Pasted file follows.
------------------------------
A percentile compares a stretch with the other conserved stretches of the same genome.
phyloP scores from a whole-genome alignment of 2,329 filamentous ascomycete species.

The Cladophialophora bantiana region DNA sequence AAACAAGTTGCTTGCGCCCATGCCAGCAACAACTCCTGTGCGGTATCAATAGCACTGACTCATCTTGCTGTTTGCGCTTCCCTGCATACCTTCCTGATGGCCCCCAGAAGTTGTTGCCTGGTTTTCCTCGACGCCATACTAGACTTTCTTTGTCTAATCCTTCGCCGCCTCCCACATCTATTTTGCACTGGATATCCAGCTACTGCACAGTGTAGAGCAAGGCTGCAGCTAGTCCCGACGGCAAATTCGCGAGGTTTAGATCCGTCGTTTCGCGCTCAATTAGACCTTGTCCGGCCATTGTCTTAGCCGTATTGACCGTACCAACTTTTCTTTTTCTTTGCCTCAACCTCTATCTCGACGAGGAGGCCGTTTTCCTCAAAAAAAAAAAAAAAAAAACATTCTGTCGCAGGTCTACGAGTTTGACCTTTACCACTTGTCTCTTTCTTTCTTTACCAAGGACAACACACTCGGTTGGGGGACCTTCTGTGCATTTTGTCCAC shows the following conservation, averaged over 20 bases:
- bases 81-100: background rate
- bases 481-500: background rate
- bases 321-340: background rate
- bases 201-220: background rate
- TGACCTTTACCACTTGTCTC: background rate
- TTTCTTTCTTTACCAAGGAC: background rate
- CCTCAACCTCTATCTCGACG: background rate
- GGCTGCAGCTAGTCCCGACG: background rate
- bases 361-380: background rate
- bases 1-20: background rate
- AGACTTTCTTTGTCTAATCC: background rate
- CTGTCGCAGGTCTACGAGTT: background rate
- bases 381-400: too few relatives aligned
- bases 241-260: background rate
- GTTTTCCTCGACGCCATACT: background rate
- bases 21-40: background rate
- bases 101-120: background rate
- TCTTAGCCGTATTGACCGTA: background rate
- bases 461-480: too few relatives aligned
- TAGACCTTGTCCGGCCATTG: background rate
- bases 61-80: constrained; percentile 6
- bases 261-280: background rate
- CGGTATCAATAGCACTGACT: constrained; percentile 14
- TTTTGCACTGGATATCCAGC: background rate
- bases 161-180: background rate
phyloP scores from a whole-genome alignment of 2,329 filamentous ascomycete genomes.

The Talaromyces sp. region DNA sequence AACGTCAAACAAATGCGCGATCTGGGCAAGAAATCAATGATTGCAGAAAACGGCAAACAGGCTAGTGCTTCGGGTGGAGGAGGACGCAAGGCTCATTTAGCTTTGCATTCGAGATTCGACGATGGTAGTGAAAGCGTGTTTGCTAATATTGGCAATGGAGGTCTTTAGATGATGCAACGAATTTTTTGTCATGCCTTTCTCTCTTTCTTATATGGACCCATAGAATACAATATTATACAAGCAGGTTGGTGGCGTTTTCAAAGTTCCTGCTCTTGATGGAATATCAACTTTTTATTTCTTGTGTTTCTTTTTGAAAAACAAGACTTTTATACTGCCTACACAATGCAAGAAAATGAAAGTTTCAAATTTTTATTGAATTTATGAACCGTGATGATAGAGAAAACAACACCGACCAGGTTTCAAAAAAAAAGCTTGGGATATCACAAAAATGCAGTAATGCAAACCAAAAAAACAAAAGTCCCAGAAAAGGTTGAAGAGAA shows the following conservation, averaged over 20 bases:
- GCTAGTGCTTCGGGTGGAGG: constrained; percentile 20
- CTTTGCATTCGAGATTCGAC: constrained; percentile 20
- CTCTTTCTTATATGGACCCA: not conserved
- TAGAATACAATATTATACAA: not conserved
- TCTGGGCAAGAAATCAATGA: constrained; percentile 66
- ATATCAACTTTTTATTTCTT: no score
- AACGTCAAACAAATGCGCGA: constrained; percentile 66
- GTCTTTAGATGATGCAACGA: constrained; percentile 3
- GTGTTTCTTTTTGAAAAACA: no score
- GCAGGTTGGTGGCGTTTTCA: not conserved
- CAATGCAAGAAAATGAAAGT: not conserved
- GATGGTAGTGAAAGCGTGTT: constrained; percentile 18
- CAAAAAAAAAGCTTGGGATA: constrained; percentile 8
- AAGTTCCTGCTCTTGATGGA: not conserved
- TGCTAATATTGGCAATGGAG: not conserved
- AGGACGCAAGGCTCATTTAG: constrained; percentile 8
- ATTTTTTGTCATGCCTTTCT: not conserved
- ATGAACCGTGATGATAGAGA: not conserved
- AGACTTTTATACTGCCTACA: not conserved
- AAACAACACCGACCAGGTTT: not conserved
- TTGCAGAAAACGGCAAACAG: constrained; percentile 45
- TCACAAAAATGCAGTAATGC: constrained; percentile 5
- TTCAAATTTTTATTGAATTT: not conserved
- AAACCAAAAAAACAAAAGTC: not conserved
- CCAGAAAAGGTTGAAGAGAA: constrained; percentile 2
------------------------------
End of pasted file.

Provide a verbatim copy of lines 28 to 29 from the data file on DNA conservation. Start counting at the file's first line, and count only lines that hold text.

- bases 161-180: background rate
phyloP scores from a whole-genome alignment of 2,329 filamentous ascomycete genomes.